Emory Medishare’s Dr. Rick Spurlock recently visited Marmont to check on the Safe Water Project’s sodium hypochlorite production building. Construction is progressing as planned. Dr. Spurlock is hoping to start implementation in the next few months.

Project Medishare's sodium hypochlorite production facility construction is progressing. Photo by Rick Spurlock.

Implementation of the project will include purchasing equipment and supplies for the sodium hypochlorite production facility, as well as hiring and training  local personnel regarding how to make the solution and how to distribute it throughout the communities.

As a part of the Community Health and Development Program, Project Medishare is not only continuing to provide healthcare in Haiti’s Central Plateau, but also develop a sustainable community that will be able to thrive in the future.

Project Medishare and Emory School of Medicine hope to have the program up and running by this summer, however the program still needs financial support and funding. Emory Medishare still needs to raise $20,000 to make this project a reality for the people of Thomonde, Marmont, and Jolivert.

The water project is in line with the Millennium Development Goals (MDGs) set in 2000, which specify eight objectives, including improving health, promoting gender equality, reducing poverty, ensuring environmental sustainability, and enhancing access to education, to be achieved by 2015. Goal 7, “Ensure environmental sustainability” focuses attention on reducing “by half the proportion of people without sustainable access to safe drinking water and basic sanitation.”

Click here to make a donation to Emory Medishare’s Safe Water Project and join in the goal of providing safe drinking water for all in Haiti’s Central Plateau.

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By Jennifer Browning

As a part of the Community Health and Development Program, Project Medishare is not only continuing to provide healthcare in Haiti’s Central Plateau, but also develop a sustainable community that will be able to thrive in the future.

One of these ways is through providing safe drinking water. Currently, Rick Spurlock and Emory Medishare are still working toward the Safe Water Project. Construction on a sodium hypochlorite production building is underway in Marmont. The facility is located next door to the new Maternal Health Center.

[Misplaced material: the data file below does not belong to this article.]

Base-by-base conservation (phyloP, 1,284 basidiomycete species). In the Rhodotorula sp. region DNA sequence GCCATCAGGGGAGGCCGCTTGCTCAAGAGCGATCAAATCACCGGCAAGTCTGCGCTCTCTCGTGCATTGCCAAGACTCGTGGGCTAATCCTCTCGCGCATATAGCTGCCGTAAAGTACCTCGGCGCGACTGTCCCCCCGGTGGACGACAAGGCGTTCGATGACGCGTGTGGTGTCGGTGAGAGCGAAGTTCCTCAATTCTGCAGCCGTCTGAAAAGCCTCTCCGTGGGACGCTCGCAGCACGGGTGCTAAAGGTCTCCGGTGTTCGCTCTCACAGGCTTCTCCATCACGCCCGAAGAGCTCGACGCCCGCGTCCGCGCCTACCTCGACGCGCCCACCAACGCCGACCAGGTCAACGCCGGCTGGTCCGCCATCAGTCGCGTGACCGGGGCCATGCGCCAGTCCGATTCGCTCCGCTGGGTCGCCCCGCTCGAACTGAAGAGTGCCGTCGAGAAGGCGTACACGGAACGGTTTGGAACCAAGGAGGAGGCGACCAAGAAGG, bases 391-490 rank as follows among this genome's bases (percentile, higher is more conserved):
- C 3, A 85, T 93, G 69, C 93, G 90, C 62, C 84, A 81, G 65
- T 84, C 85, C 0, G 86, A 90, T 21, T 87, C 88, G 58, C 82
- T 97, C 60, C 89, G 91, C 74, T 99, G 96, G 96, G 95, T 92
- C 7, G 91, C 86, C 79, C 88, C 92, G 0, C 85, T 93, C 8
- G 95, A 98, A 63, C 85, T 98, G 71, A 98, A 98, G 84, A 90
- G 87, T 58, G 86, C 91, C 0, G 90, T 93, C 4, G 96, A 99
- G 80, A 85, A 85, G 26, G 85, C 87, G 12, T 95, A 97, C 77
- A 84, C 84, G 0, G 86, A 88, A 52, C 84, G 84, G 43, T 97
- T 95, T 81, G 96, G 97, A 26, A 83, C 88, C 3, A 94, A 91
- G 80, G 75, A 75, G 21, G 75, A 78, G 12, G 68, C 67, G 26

Training for the project workers will begin in the next few months with the help of Deep Springs International coordinating these efforts between Thomonde/Marmont and Jolivert.

Project Medishare and Emory University hope to have the program up and running by this summer, however the program still needs financial support and funding. Emory Medishare still needs to raise $20,000 to make this project a reality for the people of Thomonde, Marmont, and Jolivert.

The water project is in line with the Millennium Development Goals (MDGs) set in 2000, which specify eight objectives, including improving health, promoting gender equality, reducing poverty, ensuring environmental sustainability, and enhancing access to education, to be achieved by 2015. Goal 7, “Ensure environmental sustainability” focuses attention on reducing “by half the proportion of people without sustainable access to safe drinking water and basic sanitation.”

Click here to make a donation to Emory Medishare’s Safe Water Project and join in the goal of providing safe drinking water for all in Haiti’s Central Plateau.

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By Jennifer Browning

Two weeks ago Hand in Hand for Haiti traveled to Thomonde to visit Project Medishare’s Community Health and Development program.

The Moodie Report, which documents the organization’s project, reported that while there are no easy solutions to Haiti’s problems, that Haiti needs fighters like Project Medishare’s Country Director Marie Chery and “powerful organizations such as Project Medishare who will battle seemingly insuperable odds to create a better Haiti.”

What Martin Moodie is referring to is Project Medishare’s long-standing work in the Central Plateau.